Diagnosing Complex Symptoms When Neck Injury Occurs
Some of the most painful neck injuries people ever suffer are due to motor vehicle accidents, sports activities, and work-related falls. Depending on the severity of the neck damage, they can also develop serious, long-term spinal cord injuries (SCIs). When a neck damage patient arrives fully conscious in the emergency room, the physicians will carefully conduct a thorough physical exam and then ask many questions about the accident.
Every neck injury must be promptly evaluated so that secondary health problems will not rapidly escalate. Here are some symptom lists that can help doctors diagnose specific neck damage issues, followed by a brief overview of the most common diagnostic tests often used.
Neck damage symptoms indicating possible harm to the larynx or the trachea
As WebMD notes, the trachea or windpipe is about four inches long and extends from just beneath the larynx (or voice box) down to an area behind the breastbone. At that point, the trachea branches into two separate tubes or bronchi, one designed for each lung.
Here are some of the main symptoms indicating that the larynx or trachea may have been seriously injured.
- Changes have occurred in the person’s voice
- There is drooling out of the mouth
- Stridor. Although children develop this condition more often, adults can also exhibit this type of labored breathing after some neck accidents or injuries. Wheezing and other high-pitched sounds are often emitted by those battling this difficult breathing condition.
- Significant changes in the anatomic appearance of the neck
- Tongue movements that cause pain
- A hoarse-sounding voice
- Pain experienced when swallowing or coughing. Pain may also occur when the doctor is palpitating the neck area.
- Hemoptysis. This refers to bleeding in the patient’s airway. It is usually first noticed when the injured person starts coughing up blood or blood–stained mucus.
- Crepitus or crepitation. While trying to breathe normally, a patient may produce grinding, popping, or crunching sounds. These noises can be caused by fractured bones in the neck rubbing together.
- Dyspnea. This is often described as difficult or labored breathing.
Be sure to tell your Brooklyn neck injury lawyer about all the ongoing neck damage and breathing issues that you have discussed with your treating physicians.
Symptoms indicating neck damage may have harmed the esophagus or pharynx
- Blood in the saliva
- Tenderness or pain in the general neck area
- Blood coming from either the nasogastric tube or the mouth
- Pain or difficulties experienced during neck motion testing
- A neck wound causing odd, “sucking” sounds
- Nasogastric aspirate containing blood
Signs or indications that a patient may have sustained damage to the carotid artery
- A weak or inadequate pulse
- Symptoms of some type of blood hemorrhage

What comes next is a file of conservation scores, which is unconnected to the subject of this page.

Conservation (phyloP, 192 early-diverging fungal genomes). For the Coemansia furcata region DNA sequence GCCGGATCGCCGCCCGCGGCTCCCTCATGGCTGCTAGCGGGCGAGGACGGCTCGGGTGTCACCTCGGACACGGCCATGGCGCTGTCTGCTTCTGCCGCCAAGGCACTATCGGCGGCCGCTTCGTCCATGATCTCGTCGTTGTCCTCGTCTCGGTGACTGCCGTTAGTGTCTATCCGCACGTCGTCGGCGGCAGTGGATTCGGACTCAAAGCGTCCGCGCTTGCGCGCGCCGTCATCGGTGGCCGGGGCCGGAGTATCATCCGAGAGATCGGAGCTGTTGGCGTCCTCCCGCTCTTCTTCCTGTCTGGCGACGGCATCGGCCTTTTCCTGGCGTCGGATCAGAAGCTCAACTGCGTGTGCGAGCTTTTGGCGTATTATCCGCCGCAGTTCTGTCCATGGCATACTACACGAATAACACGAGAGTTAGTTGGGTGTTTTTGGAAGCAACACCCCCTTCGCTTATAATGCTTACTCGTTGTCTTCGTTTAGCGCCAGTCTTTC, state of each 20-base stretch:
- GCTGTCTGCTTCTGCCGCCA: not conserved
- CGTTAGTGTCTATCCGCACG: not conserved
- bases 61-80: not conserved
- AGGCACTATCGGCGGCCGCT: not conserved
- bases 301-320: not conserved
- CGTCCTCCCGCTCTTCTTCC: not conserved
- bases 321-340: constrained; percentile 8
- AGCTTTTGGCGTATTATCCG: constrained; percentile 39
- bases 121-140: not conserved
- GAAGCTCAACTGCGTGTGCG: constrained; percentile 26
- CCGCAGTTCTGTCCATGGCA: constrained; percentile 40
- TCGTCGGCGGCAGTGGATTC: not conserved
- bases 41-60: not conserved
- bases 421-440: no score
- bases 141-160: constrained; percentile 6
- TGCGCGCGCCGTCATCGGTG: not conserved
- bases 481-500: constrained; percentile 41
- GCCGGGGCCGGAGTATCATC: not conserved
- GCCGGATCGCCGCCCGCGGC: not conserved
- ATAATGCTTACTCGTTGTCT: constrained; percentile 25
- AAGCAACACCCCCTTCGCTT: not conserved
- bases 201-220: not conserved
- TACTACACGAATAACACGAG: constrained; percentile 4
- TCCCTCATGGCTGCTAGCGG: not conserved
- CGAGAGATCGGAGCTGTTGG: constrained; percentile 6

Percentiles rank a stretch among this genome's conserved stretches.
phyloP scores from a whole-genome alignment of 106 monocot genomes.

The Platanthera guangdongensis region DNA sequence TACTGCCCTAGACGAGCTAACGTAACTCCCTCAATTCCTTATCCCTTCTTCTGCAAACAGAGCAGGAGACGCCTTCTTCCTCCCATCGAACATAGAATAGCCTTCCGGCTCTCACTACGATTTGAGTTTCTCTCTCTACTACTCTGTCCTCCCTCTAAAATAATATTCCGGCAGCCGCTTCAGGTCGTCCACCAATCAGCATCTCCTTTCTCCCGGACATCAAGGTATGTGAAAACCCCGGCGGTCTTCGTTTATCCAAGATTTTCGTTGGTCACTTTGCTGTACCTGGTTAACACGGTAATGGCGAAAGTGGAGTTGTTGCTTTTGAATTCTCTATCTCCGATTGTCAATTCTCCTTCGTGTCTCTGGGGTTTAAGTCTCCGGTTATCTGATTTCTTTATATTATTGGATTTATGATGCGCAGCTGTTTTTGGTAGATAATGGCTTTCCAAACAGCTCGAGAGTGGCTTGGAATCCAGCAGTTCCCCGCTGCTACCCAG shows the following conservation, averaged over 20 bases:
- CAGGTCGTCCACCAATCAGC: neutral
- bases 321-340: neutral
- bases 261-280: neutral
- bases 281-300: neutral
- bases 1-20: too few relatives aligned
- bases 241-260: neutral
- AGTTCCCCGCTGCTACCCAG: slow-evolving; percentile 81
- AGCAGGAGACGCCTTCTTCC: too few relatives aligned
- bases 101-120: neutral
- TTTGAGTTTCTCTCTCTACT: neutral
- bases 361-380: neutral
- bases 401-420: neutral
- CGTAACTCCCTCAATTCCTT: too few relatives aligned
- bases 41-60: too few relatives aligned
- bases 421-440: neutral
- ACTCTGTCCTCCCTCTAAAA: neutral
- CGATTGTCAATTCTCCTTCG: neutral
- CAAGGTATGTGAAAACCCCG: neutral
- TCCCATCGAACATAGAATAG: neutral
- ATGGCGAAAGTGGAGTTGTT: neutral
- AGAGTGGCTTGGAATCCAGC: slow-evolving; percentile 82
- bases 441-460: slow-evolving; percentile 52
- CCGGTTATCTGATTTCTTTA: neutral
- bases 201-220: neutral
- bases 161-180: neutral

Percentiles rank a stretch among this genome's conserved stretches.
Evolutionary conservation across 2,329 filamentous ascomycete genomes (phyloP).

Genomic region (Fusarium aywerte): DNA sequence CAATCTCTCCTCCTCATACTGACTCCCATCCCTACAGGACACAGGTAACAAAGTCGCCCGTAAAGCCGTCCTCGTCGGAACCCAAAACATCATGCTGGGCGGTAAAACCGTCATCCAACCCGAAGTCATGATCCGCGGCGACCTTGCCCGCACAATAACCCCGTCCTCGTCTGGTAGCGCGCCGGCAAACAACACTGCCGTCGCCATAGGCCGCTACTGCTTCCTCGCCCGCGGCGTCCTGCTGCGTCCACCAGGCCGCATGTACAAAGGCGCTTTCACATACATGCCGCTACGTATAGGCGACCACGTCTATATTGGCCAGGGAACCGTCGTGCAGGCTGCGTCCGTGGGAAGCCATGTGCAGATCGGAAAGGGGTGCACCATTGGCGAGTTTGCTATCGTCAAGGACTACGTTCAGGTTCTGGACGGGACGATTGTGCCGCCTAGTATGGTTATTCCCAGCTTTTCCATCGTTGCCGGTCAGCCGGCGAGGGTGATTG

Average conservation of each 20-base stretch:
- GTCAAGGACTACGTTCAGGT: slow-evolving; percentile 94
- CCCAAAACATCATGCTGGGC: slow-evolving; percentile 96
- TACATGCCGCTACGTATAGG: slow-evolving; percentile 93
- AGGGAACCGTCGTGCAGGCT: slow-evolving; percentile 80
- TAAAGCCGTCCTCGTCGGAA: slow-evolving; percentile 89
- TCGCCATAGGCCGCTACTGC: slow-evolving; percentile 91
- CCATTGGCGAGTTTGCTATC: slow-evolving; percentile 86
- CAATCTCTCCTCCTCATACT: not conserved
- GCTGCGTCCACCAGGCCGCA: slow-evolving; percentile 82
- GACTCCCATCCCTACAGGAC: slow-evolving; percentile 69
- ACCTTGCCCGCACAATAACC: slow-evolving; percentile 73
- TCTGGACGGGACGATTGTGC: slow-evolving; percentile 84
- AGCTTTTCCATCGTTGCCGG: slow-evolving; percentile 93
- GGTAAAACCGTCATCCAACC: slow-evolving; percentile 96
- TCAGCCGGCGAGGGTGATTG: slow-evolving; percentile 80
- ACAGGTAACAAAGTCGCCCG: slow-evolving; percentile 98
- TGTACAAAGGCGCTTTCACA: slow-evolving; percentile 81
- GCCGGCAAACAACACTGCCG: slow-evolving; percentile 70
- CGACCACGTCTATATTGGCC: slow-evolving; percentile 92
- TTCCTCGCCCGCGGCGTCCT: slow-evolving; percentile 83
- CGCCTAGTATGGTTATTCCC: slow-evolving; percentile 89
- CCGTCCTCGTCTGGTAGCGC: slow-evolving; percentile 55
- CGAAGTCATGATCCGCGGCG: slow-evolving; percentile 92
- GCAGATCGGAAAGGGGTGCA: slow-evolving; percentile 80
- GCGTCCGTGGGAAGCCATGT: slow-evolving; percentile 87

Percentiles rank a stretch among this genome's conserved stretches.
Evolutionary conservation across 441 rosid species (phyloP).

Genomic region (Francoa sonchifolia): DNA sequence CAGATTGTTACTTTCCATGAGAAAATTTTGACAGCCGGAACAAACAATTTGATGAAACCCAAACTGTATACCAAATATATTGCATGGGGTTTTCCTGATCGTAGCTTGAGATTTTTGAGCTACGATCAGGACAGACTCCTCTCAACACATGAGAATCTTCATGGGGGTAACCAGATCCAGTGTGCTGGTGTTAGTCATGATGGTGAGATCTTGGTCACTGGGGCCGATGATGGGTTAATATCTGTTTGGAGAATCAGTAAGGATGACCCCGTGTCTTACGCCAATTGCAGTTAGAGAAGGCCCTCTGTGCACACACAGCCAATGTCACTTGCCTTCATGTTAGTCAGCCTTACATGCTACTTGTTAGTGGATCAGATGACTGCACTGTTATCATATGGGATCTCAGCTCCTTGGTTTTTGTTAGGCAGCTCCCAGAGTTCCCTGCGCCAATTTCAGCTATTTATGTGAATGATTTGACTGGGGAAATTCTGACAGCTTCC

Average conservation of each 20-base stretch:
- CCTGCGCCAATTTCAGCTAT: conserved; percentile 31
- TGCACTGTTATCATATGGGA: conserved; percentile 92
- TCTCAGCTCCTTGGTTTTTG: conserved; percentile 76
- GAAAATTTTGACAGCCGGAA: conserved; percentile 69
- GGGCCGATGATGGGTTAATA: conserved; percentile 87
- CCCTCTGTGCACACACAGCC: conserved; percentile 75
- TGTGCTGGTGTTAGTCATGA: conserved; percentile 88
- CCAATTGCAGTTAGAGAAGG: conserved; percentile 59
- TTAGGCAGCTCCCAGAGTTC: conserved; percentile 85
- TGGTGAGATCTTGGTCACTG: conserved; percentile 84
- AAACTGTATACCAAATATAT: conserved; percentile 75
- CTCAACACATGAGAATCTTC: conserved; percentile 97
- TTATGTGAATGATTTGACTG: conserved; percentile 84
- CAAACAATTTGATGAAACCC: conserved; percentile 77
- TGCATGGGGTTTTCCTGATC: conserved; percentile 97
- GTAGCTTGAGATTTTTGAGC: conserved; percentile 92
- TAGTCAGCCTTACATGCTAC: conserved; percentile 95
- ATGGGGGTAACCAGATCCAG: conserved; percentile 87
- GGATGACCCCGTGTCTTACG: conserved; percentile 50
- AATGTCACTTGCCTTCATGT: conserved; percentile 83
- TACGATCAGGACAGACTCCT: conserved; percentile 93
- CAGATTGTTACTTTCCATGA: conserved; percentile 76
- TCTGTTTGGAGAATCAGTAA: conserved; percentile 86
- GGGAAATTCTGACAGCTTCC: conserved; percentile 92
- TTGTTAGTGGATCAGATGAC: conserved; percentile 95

- A hematoma (or bruising under the skin). This indicates that small veins or capillaries have broken following a blow to the neck area.
- A cardio “thrill” indicating a possible heart murmur or other irregularities
- Labored breathing, especially after pressure is applied to the trachea
- Contralateral hemiparesis. A spinal cord injury indicating a slight level of paralysis. The term “contralateral hemiplegia” is usually evidence of a more severe form of paralysis.
- A bruit. This can be a negative vascular sound in the neck, normally picked up by a doctor using a stethoscope.
It should be noted here that signs of a jugular vein injury can include hypotension (low blood pressure), a hematoma — or some type of external hemorrhage.
Neck damage can also produce signs of either a spinal cord or brachial plexus injury
- One or more signs of neurogenic (or vasogenic) shock
- Hypoxia (lack of adequate oxygen) and possible hypoventilation (shallow breathing)
- Brown-Sequard syndrome. This medical condition indicates a probable spinal cord lesion that can cause paralysis or unusual types of body sensations.
- Pathologic body reflexes
- Neck damage can lead to Horner syndrome, often characterized by a drooping eyelid, a smaller pupil, and other issues.
- Priapism — an unwanted and often painful sexual problem with the male penis
- Also known as tetraplegia — this refers to losing the ability to use multiple parts of the body due to paralysis. Many patients suffer this after a severe spinal cord injury.
- A diminished ability to use one’s upper arm strength
Tests often used to help diagnose many of the specific neck damage conditions noted above
- A computed tomography (CT) scan of the neck region. This can help pinpoint specific bones fractures and other related injuries.
- An MRI (magnetic resonance imaging). MRIs offer a more detailed look at the entire neck region, including various types of tissue damage.
- Doppler ultrasonography using color flow
- An interventional angiography. This x-ray test involves using a radiopaque substance to help physicians gain a more detailed look at a patient’s blood and lymph vessels
- Special tests run on the esophagus known as contrast studies
Whenever a neck injury patient is clearly having serious breathing difficulties, physicians may also perform an esophagoscopy, a pharyngoscopy, a bronchoscopy or other tests to gain further knowledge.
While none of the lists provided above are intended to be fully comprehensive, they should still provide helpful information about the types of serious neck damage injuries our clients suffer.
If you have suffered a severe spinal cord or neck damage injury after an accident caused by someone else’s negligence, you need to contact our Brooklyn personal injury law firm. We will carefully investigate all the facts of your case, review all your medical records, and then fight hard to win the maximum compensation available to you. We want every client to fully recover for all lost wages, pain and suffering, medical expenses, and other losses.